Risk technology can shrink big data into more manageable information, so it’s not just insightful, but actionable.

Seeing is believing. That’s why conveying risk data in visual formats can make such an impact. When data is visual, it’s easier for stakeholders to comprehend complex concepts and detect trends. This can lead to more informed and expedient decision making, and ultimately, more proactive risk management.

As businesses continue to harness the power of big data to understand organisational risk, they are realising the need for technology that not only captures vast amounts of information, but also surfaces and visualises that information in ways that convey timely and actionable insights.

High level visibility to corporate objectives under threat, group level view of overdue risk assessments, risk areas with breached indicator tolerance levels.

Data visualisation – the process of transforming text-heavy data into pictorial or graphical formats – is certainly not new. However, now that advanced technology has enabled data visualisation to be comprehensive, dynamic and automatic, its current power is unprecedented.

Risk-minded organisations seeking to surface relevant risk information, and wanting to move away from static, rearview-mirror risk analysis and reports, can actually look to risk management technology to capitalise on the evolution of data visualisation.

The Riskonnect Insights advanced analytics is a significant differentiation of the Riskonnect Integrated Risk Management Platform. This provides the intelligence needed to power effective integrated risk management, by surfacing, connecting and communicating risk information in ways that drive faster, smarter business decisions. The benefits this offers is the ability to access the right information at the right time through a single dashboard. Strategic metrics can be shown graphically, providing data that is easier to read and interpret.

The Trend Towards Interactive Data Visualisation

Data visualisation is being brought to the forefront of risk-minded organisations, in part because of the world’s current preoccupation with big data. However, while big data is significant, it has overshadowed the importance of understanding “small data” – bite sized chunks of information that are easy for people to process and comprehend.

Countless organisations have deployed an abundance of resources to make sense of the large volumes of data inundating their businesses, only to yield disappointing results: The data is there, but the insights are not; or, they’re just too difficult to uncover because they are locked away in spreadsheets with mind-blurring columns, rows, text and numbers.

Data visualisation, on the other hand, provides visuals like infographics, dials and gauges, geographic maps, sparklines, heatmaps, and detailed bar and pie charts, so stakeholders can more easily spot trends or outliers, and make revenue-impacting or risk management decisions at a glance – the main driver for investing in big data initiatives in the first place.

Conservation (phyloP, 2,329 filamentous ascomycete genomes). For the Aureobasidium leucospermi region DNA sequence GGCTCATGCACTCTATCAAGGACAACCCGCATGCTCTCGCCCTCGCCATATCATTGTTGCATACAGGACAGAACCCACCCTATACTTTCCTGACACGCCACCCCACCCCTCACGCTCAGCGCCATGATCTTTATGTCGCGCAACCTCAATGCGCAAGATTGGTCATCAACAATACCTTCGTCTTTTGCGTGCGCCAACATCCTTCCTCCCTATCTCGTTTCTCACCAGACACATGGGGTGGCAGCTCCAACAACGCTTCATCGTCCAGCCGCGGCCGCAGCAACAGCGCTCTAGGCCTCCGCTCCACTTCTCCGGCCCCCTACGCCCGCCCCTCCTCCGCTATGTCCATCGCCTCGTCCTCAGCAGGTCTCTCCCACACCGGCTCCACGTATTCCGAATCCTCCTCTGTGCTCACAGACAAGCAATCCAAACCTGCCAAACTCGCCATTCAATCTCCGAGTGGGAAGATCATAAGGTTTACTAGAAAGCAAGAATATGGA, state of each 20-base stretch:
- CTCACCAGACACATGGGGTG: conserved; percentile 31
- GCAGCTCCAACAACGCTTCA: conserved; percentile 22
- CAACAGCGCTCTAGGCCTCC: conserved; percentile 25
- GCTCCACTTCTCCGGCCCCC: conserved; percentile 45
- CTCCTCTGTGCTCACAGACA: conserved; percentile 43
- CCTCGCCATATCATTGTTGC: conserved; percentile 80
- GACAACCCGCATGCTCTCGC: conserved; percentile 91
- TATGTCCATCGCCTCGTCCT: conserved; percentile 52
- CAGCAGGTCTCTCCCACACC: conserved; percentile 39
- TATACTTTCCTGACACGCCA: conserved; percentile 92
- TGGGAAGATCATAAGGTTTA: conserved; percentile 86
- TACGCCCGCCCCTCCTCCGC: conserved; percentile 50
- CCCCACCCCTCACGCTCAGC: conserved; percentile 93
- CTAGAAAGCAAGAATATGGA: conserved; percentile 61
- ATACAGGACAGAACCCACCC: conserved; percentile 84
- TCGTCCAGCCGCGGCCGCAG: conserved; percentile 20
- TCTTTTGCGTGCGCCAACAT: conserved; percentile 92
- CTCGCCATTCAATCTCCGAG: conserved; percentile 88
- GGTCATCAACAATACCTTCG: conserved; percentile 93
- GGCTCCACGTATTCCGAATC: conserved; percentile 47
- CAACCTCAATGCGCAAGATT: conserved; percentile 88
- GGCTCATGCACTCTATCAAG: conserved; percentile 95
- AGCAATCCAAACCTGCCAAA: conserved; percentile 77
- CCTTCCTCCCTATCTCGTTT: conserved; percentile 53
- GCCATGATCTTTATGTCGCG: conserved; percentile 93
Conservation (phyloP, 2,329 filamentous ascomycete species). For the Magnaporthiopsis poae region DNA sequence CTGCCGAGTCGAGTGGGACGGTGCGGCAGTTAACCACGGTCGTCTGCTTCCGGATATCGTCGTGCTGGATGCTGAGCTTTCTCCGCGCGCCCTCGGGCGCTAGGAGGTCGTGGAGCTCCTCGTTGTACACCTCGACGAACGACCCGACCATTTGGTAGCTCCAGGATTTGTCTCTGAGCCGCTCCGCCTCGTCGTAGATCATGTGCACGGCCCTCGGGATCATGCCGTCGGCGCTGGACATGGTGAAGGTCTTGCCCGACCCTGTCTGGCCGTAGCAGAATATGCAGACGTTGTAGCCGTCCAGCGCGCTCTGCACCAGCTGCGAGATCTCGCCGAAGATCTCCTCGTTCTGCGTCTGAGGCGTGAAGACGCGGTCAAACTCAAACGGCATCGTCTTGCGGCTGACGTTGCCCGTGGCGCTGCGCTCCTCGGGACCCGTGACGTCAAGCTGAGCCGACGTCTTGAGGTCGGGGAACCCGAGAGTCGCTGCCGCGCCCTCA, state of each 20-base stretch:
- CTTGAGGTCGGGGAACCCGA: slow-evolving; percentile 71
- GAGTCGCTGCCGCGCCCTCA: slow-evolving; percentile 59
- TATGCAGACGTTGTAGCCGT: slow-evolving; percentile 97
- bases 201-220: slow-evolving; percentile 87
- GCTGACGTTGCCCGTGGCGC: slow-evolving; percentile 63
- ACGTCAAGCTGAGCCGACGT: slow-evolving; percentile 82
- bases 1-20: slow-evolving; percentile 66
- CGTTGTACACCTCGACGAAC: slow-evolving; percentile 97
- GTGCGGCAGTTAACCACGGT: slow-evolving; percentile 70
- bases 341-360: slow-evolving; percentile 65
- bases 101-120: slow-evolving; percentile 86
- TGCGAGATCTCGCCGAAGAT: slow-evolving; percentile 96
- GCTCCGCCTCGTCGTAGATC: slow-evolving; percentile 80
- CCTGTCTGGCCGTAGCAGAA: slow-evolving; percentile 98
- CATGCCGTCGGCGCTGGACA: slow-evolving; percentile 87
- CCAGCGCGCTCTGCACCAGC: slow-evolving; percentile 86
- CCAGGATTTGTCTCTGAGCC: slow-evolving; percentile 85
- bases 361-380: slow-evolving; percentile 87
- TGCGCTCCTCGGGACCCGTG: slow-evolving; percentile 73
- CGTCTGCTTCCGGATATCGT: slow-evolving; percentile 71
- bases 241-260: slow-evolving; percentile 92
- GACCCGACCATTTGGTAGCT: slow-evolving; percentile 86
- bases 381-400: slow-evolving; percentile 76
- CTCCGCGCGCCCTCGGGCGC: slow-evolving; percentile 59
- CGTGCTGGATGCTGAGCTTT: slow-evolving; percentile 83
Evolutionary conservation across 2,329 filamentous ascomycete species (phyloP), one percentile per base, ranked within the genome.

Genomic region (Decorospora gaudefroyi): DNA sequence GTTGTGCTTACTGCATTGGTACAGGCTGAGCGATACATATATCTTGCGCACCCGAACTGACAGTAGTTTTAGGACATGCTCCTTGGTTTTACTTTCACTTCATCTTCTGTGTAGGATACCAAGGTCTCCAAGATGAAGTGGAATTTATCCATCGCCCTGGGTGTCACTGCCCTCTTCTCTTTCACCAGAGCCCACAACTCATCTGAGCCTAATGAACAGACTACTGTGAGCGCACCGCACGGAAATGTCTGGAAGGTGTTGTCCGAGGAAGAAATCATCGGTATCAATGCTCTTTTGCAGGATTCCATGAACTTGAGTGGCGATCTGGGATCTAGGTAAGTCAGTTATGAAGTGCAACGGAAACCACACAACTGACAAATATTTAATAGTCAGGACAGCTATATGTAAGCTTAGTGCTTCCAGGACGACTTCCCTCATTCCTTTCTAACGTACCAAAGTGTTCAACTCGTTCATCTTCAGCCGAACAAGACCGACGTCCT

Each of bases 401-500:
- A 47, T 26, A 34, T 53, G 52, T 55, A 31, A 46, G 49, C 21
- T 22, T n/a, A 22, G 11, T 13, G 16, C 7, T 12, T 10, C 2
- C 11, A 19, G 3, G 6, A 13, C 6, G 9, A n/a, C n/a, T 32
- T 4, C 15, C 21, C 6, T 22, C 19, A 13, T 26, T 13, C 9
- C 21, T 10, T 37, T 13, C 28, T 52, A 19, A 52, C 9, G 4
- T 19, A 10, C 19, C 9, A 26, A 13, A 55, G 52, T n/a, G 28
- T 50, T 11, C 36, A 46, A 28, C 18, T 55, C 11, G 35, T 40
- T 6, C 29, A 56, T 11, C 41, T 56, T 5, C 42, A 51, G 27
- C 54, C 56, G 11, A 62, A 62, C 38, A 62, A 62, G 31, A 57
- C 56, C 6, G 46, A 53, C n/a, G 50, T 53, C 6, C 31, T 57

Make no mistake though, pretty data isn’t everything. Even the most eye-catching dashboards, charts and graphs mean nothing if they reflect incomplete or out-of-date information; if they showcase surface-level or static data; or even if they are difficult to produce.

If you want to transform your organisation’s big data into true business intelligence, be wary of solution that merely create beautiful reports in a vacuum instead of illustrating actionable insights.

The Power of Illustrating Risk

The ability to illustrate risk across an entire organisation from a single source of truth – regardless of department, line of business or even the actual risks themselves – not only drive business intelligence, but also drive integrated risk management. As such, data visualisation is an important and practical function within web-based risk management technology.

Risk management technology exists so organisations can consolidate risk and insurance data from across the enterprise; surface relevant information from wherever it’s hiding; connect it with other internal and external data; and then normalise the data so it’s all relatable.

With the right functionality, risk management technology can exploit its deep connection to expansive and critical risk and insurance data to automatically create visuals that take into account the full spectrum of risk. Further, it can make visualising data dynamic – allowing users to instantly manipulate images and drill deeper with more specific queries for any type of information.

Insurance claims and policy data are just two examples of information that can be visualised and analysed from 360 degrees within risk management technology. Related data can be configured and reconfigured visually time and time again, based on what the stakeholder wants to see, or the business problems that specific stakeholders are trying to resolve.